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Regional Inequality in Human Capital Formation in Europe, 1790 - 1880

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  • Ralph Hippe

    (University of Tuebingen and University of Strasbourg)

  • Joerg Baten

    (University of Tuebingen and CESifo)

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Bibliographic Info

Paper provided by Association Française de Cliométrie (AFC) in its series Working Papers with number 11-07.

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Length: 44 pages
Date of creation: 2011
Date of revision:
Handle: RePEc:afc:wpaper:11-07

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References

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  1. Oded Galor, 2004. "From Stagnation to Growth: Unified Growth Theory," GE, Growth, Math methods 0409003, EconWPA.
  2. Sascha O. Becker & Ludger Woessmann, 2007. "Was Weber Wrong? A Human Capital Theory of Protestant Economic History," CESifo Working Paper Series 1987, CESifo Group Munich.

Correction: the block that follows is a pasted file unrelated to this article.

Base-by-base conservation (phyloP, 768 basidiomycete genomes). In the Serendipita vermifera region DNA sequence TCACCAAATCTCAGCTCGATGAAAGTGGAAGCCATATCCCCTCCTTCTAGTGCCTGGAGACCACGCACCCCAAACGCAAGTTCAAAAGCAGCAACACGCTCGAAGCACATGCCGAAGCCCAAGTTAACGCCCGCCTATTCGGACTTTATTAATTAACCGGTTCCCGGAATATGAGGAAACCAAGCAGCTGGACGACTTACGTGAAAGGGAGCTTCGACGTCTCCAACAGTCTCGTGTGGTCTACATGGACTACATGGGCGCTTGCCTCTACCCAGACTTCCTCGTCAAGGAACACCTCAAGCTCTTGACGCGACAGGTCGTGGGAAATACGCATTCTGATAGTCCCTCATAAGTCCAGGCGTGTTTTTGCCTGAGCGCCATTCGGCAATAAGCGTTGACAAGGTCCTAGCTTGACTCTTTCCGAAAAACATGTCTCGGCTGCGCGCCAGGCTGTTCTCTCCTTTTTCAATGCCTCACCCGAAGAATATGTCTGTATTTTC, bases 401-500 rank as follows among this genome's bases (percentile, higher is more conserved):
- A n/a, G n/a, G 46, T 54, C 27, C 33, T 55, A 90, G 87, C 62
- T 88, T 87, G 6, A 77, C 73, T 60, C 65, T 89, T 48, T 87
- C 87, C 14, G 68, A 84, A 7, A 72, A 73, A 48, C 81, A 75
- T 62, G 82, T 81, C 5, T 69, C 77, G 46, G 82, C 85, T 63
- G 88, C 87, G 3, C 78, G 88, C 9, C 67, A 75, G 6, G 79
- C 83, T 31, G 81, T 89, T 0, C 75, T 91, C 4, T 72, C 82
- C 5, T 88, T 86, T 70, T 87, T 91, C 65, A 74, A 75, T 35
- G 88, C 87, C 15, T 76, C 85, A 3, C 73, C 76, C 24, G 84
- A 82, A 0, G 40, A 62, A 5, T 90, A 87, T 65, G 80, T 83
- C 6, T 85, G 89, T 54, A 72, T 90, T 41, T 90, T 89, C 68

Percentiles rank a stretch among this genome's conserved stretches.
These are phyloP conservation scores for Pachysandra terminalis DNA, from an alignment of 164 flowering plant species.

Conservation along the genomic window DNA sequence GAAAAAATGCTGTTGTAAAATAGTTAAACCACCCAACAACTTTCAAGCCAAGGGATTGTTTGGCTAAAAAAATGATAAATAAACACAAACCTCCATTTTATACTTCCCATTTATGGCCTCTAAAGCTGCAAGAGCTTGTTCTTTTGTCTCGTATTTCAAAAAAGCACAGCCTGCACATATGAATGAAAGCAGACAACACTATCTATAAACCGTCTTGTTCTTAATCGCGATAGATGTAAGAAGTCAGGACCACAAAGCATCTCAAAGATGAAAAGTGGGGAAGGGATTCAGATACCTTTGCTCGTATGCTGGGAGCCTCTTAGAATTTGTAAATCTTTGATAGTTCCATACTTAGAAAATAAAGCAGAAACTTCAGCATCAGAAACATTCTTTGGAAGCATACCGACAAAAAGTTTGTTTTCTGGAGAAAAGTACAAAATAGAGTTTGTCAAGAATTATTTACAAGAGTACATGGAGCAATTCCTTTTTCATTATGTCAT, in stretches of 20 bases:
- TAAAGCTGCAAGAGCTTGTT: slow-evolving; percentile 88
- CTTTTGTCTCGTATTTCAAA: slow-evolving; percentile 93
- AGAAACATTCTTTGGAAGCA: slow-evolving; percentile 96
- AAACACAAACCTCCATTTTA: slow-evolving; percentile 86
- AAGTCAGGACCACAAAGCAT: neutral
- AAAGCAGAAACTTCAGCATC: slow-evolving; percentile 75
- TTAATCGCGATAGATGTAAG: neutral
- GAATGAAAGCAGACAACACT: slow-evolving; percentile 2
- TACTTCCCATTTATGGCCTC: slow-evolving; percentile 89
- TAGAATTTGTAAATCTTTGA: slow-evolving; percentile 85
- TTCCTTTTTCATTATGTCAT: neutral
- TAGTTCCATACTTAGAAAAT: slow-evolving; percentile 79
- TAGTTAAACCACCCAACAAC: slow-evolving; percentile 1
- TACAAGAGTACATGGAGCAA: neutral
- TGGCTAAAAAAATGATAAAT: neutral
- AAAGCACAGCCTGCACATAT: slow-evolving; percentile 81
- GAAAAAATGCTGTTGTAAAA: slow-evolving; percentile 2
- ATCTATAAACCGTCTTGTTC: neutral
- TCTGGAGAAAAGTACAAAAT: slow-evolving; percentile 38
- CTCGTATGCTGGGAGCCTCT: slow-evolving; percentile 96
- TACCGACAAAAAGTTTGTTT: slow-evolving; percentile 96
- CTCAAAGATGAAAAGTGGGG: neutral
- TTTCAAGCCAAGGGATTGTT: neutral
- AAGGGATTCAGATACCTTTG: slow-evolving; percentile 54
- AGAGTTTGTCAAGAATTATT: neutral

3. Good, David F. & Ma, Tongshu, 1999. "The economic growth of Central and Eastern Europe in comparative perspective, 1870 1989," European Review of Economic History, Cambridge University Press, vol. 3(02), pages 103-137, August.
  4. Kevin H. O'Rourke & Jeffrey G. Williamson, 1995. "Around the European Periphery 1870-1913: Globalization, Schooling and Growth," NBER Working Papers 5392, National Bureau of Economic Research, Inc.
  5. Joerg Baten & Jan Zanden, 2008. "Book production and the onset of modern economic growth," Journal of Economic Growth, Springer, vol. 13(3), pages 217-235, September.
  6. Sandberg, Lars G., 1979. "The Case of the Impoverished Sophisticate: Human Capital and Swedish Economic Growth before World War I," The Journal of Economic History, Cambridge University Press, vol. 39(01), pages 225-241, March.
  7. Oded Galor & Omer Moav, 2000. "Natural Selection and the Origin of economic Growth," Working Papers 2000-18, Brown University, Department of Economics.
  8. David N. Weil & Oded Galor, 2000. "Population, Technology, and Growth: From Malthusian Stagnation to the Demographic Transition and Beyond," American Economic Review, American Economic Association, vol. 90(4), pages 806-828, September.
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